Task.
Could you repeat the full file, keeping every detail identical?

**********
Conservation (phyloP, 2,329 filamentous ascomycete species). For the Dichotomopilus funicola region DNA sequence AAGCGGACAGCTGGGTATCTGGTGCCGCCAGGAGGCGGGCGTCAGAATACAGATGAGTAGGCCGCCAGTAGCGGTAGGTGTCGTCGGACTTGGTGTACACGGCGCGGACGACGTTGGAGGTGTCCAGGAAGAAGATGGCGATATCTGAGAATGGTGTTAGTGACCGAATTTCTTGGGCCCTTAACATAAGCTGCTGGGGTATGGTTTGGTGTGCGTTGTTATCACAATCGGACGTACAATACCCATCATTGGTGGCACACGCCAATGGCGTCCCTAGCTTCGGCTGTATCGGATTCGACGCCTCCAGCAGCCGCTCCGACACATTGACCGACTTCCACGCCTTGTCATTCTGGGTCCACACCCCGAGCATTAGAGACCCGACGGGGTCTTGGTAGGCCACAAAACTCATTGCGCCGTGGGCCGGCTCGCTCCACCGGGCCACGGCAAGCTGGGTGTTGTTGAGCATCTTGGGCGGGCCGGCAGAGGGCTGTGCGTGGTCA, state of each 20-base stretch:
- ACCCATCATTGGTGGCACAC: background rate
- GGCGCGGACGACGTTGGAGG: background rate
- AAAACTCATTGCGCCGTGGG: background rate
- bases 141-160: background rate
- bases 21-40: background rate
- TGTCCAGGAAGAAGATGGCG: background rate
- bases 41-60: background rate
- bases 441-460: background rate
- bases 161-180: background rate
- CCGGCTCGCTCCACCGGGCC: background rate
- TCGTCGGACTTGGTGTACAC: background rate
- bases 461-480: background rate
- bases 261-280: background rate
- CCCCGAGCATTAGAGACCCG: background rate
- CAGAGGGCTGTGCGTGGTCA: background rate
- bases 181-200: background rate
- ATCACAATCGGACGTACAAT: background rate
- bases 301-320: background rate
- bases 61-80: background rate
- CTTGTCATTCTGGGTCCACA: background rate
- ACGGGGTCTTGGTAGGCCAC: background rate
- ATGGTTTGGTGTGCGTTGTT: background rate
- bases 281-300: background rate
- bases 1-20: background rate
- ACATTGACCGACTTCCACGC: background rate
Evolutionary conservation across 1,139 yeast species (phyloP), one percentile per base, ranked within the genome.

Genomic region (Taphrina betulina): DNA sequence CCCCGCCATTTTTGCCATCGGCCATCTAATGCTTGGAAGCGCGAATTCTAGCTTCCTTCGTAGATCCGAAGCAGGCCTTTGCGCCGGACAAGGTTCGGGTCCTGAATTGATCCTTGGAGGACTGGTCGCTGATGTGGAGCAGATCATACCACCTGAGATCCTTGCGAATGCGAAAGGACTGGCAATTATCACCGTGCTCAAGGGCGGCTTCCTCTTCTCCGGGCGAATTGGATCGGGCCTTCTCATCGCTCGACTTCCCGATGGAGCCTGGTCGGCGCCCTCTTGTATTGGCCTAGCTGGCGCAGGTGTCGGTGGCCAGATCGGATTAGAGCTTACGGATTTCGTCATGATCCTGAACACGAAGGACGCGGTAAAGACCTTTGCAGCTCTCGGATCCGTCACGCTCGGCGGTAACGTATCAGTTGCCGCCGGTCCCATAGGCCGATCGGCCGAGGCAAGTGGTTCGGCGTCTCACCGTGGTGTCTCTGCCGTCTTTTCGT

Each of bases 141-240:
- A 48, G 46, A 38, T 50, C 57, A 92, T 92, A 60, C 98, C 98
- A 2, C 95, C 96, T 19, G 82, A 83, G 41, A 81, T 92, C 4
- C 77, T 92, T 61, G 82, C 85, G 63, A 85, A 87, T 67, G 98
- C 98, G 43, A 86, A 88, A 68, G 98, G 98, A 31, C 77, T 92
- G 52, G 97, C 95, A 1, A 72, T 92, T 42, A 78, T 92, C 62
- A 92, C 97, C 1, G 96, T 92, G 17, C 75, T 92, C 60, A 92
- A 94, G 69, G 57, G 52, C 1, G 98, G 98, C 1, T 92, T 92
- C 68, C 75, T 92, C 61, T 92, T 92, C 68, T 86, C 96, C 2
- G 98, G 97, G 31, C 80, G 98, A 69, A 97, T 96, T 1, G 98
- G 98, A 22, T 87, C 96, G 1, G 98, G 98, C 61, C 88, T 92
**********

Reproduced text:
Conservation (phyloP, 2,329 filamentous ascomycete species). For the Dichotomopilus funicola region DNA sequence AAGCGGACAGCTGGGTATCTGGTGCCGCCAGGAGGCGGGCGTCAGAATACAGATGAGTAGGCCGCCAGTAGCGGTAGGTGTCGTCGGACTTGGTGTACACGGCGCGGACGACGTTGGAGGTGTCCAGGAAGAAGATGGCGATATCTGAGAATGGTGTTAGTGACCGAATTTCTTGGGCCCTTAACATAAGCTGCTGGGGTATGGTTTGGTGTGCGTTGTTATCACAATCGGACGTACAATACCCATCATTGGTGGCACACGCCAATGGCGTCCCTAGCTTCGGCTGTATCGGATTCGACGCCTCCAGCAGCCGCTCCGACACATTGACCGACTTCCACGCCTTGTCATTCTGGGTCCACACCCCGAGCATTAGAGACCCGACGGGGTCTTGGTAGGCCACAAAACTCATTGCGCCGTGGGCCGGCTCGCTCCACCGGGCCACGGCAAGCTGGGTGTTGTTGAGCATCTTGGGCGGGCCGGCAGAGGGCTGTGCGTGGTCA, state of each 20-base stretch:
- ACCCATCATTGGTGGCACAC: background rate
- GGCGCGGACGACGTTGGAGG: background rate
- AAAACTCATTGCGCCGTGGG: background rate
- bases 141-160: background rate
- bases 21-40: background rate
- TGTCCAGGAAGAAGATGGCG: background rate
- bases 41-60: background rate
- bases 441-460: background rate
- bases 161-180: background rate
- CCGGCTCGCTCCACCGGGCC: background rate
- TCGTCGGACTTGGTGTACAC: background rate
- bases 461-480: background rate
- bases 261-280: background rate
- CCCCGAGCATTAGAGACCCG: background rate
- CAGAGGGCTGTGCGTGGTCA: background rate
- bases 181-200: background rate
- ATCACAATCGGACGTACAAT: background rate
- bases 301-320: background rate
- bases 61-80: background rate
- CTTGTCATTCTGGGTCCACA: background rate
- ACGGGGTCTTGGTAGGCCAC: background rate
- ATGGTTTGGTGTGCGTTGTT: background rate
- bases 281-300: background rate
- bases 1-20: background rate
- ACATTGACCGACTTCCACGC: background rate
Evolutionary conservation across 1,139 yeast species (phyloP), one percentile per base, ranked within the genome.

Genomic region (Taphrina betulina): DNA sequence CCCCGCCATTTTTGCCATCGGCCATCTAATGCTTGGAAGCGCGAATTCTAGCTTCCTTCGTAGATCCGAAGCAGGCCTTTGCGCCGGACAAGGTTCGGGTCCTGAATTGATCCTTGGAGGACTGGTCGCTGATGTGGAGCAGATCATACCACCTGAGATCCTTGCGAATGCGAAAGGACTGGCAATTATCACCGTGCTCAAGGGCGGCTTCCTCTTCTCCGGGCGAATTGGATCGGGCCTTCTCATCGCTCGACTTCCCGATGGAGCCTGGTCGGCGCCCTCTTGTATTGGCCTAGCTGGCGCAGGTGTCGGTGGCCAGATCGGATTAGAGCTTACGGATTTCGTCATGATCCTGAACACGAAGGACGCGGTAAAGACCTTTGCAGCTCTCGGATCCGTCACGCTCGGCGGTAACGTATCAGTTGCCGCCGGTCCCATAGGCCGATCGGCCGAGGCAAGTGGTTCGGCGTCTCACCGTGGTGTCTCTGCCGTCTTTTCGT

Each of bases 141-240:
- A 48, G 46, A 38, T 50, C 57, A 92, T 92, A 60, C 98, C 98
- A 2, C 95, C 96, T 19, G 82, A 83, G 41, A 81, T 92, C 4
- C 77, T 92, T 61, G 82, C 85, G 63, A 85, A 87, T 67, G 98
- C 98, G 43, A 86, A 88, A 68, G 98, G 98, A 31, C 77, T 92
- G 52, G 97, C 95, A 1, A 72, T 92, T 42, A 78, T 92, C 62
- A 92, C 97, C 1, G 96, T 92, G 17, C 75, T 92, C 60, A 92
- A 94, G 69, G 57, G 52, C 1, G 98, G 98, C 1, T 92, T 92
- C 68, C 75, T 92, C 61, T 92, T 92, C 68, T 86, C 96, C 2
- G 98, G 97, G 31, C 80, G 98, A 69, A 97, T 96, T 1, G 98
- G 98, A 22, T 87, C 96, G 1, G 98, G 98, C 61, C 88, T 92